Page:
Madison, Barnabus, and Nakita try to prevent a deadly computer virus from being released. You would think that knowing what is going to happen in the future and who is going to do it would help you prevent it. However, Madison and her cohorts discover that changing someone’s fate is not an easy task. They are sabotaged in their efforts by another Time Keeper and his protégé.
Gamer Girl by Mari Mancusi
Speak, 2008/2010, 256 pp., $7.99
For Maddy Starr, life could definitely be better. After her parents separate, Maddy is forced to move in with her grandmother, miles away from her old school and friends in Boston. Her first day at a new school lands her the nickname “Freak Girl,” and nothing seems to be going right except her ability to draw manga like a pro. But then her dad gives her Fields of Fantasy, a computer game where she can transform from Freak Girl to Allora, the gorgeous elfin princess she created. Allora doesn’t let bullies get to her, and she even attracts the knight in shining armor, Sir Leo.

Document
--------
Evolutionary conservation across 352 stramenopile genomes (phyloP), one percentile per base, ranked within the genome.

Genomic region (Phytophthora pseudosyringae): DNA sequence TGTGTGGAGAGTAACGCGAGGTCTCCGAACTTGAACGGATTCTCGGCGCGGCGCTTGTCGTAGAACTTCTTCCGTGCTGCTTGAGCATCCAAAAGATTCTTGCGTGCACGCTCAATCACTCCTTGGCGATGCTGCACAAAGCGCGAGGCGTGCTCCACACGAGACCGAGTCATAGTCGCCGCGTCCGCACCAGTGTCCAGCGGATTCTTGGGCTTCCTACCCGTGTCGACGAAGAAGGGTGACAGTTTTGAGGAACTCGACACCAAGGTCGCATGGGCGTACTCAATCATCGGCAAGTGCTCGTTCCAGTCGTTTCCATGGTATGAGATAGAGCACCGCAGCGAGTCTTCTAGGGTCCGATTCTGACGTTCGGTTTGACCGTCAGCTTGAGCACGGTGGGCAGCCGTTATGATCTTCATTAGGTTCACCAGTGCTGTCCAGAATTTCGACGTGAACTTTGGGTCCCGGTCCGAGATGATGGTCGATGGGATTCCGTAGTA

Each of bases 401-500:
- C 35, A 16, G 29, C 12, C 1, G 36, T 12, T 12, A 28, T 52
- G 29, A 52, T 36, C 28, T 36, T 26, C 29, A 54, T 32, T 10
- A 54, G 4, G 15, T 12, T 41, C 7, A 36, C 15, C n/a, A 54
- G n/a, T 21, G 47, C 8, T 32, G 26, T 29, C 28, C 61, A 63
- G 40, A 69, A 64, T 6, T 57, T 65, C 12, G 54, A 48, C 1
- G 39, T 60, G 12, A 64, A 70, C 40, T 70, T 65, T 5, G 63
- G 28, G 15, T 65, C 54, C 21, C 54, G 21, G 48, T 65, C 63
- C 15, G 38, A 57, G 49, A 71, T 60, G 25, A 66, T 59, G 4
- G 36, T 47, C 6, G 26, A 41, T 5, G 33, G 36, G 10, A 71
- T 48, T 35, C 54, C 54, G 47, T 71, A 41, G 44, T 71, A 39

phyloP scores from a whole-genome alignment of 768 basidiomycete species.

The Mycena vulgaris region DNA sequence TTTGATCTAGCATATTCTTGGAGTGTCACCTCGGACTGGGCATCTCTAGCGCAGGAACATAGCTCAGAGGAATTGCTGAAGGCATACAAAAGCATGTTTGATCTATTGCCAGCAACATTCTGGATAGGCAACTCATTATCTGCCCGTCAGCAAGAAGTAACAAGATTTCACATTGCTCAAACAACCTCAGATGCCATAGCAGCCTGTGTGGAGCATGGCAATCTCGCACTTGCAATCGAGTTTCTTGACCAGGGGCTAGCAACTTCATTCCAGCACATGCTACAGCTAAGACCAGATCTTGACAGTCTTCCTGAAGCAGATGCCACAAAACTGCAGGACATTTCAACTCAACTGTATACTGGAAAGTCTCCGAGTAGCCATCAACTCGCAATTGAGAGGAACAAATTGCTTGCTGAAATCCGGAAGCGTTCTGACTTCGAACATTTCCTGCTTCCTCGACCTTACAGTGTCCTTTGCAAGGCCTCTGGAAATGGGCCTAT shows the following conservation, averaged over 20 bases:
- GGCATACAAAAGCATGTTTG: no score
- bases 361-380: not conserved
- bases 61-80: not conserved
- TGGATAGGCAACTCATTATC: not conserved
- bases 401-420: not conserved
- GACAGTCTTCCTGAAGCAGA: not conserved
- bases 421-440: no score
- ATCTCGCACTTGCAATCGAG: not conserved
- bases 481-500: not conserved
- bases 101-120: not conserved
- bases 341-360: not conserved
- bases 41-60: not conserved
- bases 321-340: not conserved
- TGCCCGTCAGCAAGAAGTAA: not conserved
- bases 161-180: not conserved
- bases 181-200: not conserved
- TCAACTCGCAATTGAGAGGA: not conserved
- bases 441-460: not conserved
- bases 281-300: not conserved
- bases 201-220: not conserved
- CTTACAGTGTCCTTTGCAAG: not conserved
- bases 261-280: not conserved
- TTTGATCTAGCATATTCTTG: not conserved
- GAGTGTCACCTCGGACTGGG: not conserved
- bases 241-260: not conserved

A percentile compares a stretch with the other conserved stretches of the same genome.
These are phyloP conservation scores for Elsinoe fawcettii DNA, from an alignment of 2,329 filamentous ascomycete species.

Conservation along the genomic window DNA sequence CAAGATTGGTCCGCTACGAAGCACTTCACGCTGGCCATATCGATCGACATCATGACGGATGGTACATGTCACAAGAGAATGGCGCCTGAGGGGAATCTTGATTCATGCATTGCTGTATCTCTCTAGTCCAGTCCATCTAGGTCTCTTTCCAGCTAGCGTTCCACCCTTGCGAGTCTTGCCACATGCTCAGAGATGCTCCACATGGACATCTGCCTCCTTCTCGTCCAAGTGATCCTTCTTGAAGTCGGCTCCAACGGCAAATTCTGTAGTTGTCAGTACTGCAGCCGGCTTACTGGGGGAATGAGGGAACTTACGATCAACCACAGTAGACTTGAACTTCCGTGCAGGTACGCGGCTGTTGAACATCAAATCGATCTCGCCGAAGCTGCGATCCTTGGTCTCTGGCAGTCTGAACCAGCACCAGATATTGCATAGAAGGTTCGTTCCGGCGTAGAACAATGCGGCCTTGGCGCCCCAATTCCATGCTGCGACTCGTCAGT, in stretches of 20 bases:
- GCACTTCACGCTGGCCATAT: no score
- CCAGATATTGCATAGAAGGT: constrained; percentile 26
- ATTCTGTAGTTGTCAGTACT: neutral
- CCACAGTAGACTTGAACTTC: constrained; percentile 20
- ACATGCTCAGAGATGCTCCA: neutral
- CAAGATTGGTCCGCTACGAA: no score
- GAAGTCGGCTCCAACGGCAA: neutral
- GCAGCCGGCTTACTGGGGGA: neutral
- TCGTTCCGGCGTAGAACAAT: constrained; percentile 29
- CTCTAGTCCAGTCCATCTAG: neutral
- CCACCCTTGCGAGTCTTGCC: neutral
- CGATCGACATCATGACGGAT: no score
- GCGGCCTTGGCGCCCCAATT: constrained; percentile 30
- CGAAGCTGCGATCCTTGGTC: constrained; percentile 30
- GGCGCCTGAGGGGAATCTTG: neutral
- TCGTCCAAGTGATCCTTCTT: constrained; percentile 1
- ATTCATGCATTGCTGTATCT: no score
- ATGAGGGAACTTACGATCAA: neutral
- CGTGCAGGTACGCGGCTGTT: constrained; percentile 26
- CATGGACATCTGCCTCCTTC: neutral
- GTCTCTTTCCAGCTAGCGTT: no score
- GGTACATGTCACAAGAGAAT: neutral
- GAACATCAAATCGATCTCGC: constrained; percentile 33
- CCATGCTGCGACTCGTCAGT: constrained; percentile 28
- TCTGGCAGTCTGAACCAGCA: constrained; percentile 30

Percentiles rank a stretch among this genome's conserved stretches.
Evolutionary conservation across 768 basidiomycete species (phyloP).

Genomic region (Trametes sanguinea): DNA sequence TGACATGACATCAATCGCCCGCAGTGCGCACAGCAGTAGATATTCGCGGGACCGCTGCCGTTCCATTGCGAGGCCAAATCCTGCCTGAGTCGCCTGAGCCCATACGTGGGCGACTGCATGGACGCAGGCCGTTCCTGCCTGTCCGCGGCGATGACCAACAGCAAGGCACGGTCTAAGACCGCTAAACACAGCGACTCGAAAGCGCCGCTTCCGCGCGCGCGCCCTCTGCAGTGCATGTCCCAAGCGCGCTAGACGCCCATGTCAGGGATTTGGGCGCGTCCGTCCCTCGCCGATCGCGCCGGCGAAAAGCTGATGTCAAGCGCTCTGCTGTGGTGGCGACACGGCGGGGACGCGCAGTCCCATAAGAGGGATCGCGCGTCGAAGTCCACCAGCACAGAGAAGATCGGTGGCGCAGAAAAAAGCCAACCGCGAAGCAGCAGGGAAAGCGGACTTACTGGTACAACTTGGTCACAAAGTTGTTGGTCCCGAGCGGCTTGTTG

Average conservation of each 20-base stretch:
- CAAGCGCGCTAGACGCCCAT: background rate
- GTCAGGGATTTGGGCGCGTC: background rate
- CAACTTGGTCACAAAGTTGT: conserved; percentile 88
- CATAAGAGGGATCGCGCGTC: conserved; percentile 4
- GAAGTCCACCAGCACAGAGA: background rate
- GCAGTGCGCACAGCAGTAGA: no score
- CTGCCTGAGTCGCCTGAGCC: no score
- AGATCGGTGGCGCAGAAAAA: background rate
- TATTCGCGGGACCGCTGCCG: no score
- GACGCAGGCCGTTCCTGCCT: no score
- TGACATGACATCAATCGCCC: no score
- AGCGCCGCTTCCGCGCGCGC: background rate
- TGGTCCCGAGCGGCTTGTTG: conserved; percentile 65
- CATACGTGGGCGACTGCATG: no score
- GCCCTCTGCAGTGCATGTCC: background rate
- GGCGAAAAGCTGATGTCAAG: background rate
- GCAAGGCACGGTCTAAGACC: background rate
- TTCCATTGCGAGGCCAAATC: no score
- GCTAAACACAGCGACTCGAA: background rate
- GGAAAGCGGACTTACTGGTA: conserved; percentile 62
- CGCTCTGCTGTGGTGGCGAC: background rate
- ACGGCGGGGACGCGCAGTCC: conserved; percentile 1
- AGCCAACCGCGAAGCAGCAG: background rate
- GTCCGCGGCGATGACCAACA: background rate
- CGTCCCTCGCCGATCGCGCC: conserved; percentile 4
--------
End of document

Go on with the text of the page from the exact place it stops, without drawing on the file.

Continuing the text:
In this blend of virtual and real life, Maddy is able to find herself, gain confidence, and finally stand up to the Haters. Teens of all ages will enjoy watching Maddy’s transformation, which includes humor, real-life conflicts, and even a bit of romance.
Going Bovine by Libba Bray
Delacorte Books for Young Readers, 2009, 495 pp., $17.99
Mad Cow Disease? Who gets that? All Cameron wanted to do was get through high school with minimal effort; then he is diagnosed with Creutzfeldt-Jacob (Mad Cow Disease). This diagnosis changes Cameron’s life and his relationship with his relatively dysfunctional family.
Before his illness, Cameron had been reading the story of Don Quixote, and as his illness progresses, he finds himself battling Dark Wizards and Fire Giants. Cameron’s battles, or hallucinations, parallel Don Quixote’s in both their epic nature and their hopelessness. His Dulcinea, a punk angel with a serious sugar habit, tells him there is a cure for his illness if he will search for it. Cameron embarks on the wild journey, or hallucination, joined by his Sancho, named Gonzo, a death-obsessed master gamer. He and Gonzo battle cults and vigilantes, encounter physicists and jazz musicians, all in the hope of finding the cure and what matters most in life.
Hex Hall by Rachel Hawkins
Hyperion Books, 2010, 336 pp., $16.99